but infidelity are prohibited from
marrying again. The practice of hear
ing testimony of Infidelity at the re
quest of the divorcee who has failed
to plead statutory grounds is abel
Ak-Sar-Ben Pageant at Omaha.
Omatia , Oct. 3. At least 150,000
people on the streets of Omaha gazed
last night at the Ak-Sar-Bcn pageant
of twenty illuminated floats. The par
ade was led by a platoon of police.
Following them rode the board of gov >
ernors and then came the "Festival
of Fairyland. " The floats wore all
Second Trials for Aberdeen Cup.
Madison , S. D. , Oct. 3. Tha second
trials in the coursing for the Aberdeen
cup were run yesterday. Eighteen
pairs were run over a thirty-five
course. The day's winners were :
Moody's Pride , Tally Ownes , Trooper ,
Clontarf Boy , Memory , Brlc-a-Brac ,
Sweet Emma , Yokowan and Pasha.
Patterson Talks to Iowa Veterans.
Washington , la. , Oct. 3. Congress
man Joslah Patterson of Memphis ,
Tenn. , spoke before the Washington
County Veterans' association last
night. Colonel Bell of this place in
troduced him. Patterson took Bell's
regiment prisoners during the civil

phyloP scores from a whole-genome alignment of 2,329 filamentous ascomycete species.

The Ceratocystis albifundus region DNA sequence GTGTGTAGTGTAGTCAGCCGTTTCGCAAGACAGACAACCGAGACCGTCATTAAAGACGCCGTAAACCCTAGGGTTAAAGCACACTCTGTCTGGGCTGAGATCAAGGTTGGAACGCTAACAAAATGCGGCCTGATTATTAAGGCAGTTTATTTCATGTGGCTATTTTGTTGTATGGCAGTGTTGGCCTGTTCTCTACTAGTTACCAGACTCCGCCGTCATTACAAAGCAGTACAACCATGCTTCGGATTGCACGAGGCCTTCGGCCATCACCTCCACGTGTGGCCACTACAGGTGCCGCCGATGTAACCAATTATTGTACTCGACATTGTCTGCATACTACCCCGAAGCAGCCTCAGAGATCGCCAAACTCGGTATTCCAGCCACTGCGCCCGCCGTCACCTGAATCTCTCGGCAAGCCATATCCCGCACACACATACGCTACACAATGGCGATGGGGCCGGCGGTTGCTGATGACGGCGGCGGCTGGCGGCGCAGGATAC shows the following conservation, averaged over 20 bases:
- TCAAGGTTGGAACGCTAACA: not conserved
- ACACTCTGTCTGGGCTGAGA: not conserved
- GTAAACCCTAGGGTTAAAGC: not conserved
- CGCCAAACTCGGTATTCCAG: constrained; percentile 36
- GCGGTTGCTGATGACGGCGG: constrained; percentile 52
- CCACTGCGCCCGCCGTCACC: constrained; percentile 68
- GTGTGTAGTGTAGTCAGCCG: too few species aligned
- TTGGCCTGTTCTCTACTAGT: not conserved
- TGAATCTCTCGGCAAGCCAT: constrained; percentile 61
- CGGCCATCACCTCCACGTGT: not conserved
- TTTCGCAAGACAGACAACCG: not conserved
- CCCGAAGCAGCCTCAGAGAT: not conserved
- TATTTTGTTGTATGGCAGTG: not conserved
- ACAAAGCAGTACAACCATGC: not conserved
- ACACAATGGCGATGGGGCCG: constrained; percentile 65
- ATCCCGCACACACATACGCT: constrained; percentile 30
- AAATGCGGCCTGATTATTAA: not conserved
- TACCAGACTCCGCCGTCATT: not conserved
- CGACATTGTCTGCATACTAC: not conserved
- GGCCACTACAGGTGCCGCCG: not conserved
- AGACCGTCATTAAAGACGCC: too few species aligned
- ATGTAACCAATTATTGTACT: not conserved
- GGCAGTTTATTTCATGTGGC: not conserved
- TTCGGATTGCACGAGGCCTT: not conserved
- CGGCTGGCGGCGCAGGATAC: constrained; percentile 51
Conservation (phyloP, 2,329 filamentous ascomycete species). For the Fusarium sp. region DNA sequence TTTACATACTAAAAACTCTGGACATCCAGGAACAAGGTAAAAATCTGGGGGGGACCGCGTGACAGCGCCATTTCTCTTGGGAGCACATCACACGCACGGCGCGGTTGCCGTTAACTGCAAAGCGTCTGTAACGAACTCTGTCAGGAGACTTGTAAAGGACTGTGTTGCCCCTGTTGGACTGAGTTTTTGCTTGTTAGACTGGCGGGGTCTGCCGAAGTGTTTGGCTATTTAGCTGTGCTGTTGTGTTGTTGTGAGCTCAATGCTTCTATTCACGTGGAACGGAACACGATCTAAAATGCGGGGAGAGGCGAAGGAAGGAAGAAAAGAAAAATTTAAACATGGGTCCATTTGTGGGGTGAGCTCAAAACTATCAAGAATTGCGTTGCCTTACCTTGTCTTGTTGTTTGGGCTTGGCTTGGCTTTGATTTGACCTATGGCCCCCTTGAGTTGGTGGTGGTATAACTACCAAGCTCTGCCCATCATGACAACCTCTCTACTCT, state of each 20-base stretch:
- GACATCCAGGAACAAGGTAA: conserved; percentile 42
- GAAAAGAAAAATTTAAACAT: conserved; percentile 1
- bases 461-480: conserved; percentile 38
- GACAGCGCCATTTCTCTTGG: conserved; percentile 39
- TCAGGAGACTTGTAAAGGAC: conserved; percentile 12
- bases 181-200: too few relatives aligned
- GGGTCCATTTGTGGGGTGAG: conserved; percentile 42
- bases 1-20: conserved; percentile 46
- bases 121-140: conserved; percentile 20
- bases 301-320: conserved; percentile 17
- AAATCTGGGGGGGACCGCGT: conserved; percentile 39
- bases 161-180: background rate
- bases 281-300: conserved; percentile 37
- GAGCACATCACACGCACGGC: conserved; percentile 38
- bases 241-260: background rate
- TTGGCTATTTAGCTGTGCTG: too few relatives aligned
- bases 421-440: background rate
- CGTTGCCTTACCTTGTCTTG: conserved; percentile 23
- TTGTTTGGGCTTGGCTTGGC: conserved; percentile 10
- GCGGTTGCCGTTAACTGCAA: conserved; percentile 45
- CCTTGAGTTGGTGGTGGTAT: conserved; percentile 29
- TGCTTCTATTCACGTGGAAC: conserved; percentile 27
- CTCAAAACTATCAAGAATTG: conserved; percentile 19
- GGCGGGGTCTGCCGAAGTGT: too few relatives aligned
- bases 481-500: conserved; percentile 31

Fatally Shot by His Uncle.
Mitchell , Ind. , Oct. 3. Lawrence E.
Stevens went to the homo of his uncle ,
Charles Stevens , called him out and
wanted to talk over old troubles ,
Both became angry and used revolvers
vers , with the result that young Stev
ens was perhaps fatally shot la the
DOEWAH I i
from Soft Coal
Kouiul Onk I'lirniuH" ) Iwvo liir ' 1 fi'i'l doori ,
hin n wood or coal ; bill \vliaU \ or they
hum , nlvc jjiontiT lli'iit than miy oiliiT
i In/cause nil tlu % yiihi-i niil ( nearly
nil the Ninoko is coimitnifil. Tbu Miioku to
white fiotn u Kounil Oak Furnace burning
Heft coal ; tliat iiii'inm IKI uiisti'ftu-l. Tlif
| iiim-ilo | ) is not IH-U , ( ml Ilie niili-atiiin ] |
to tinUoniiil Oak M ncn in that no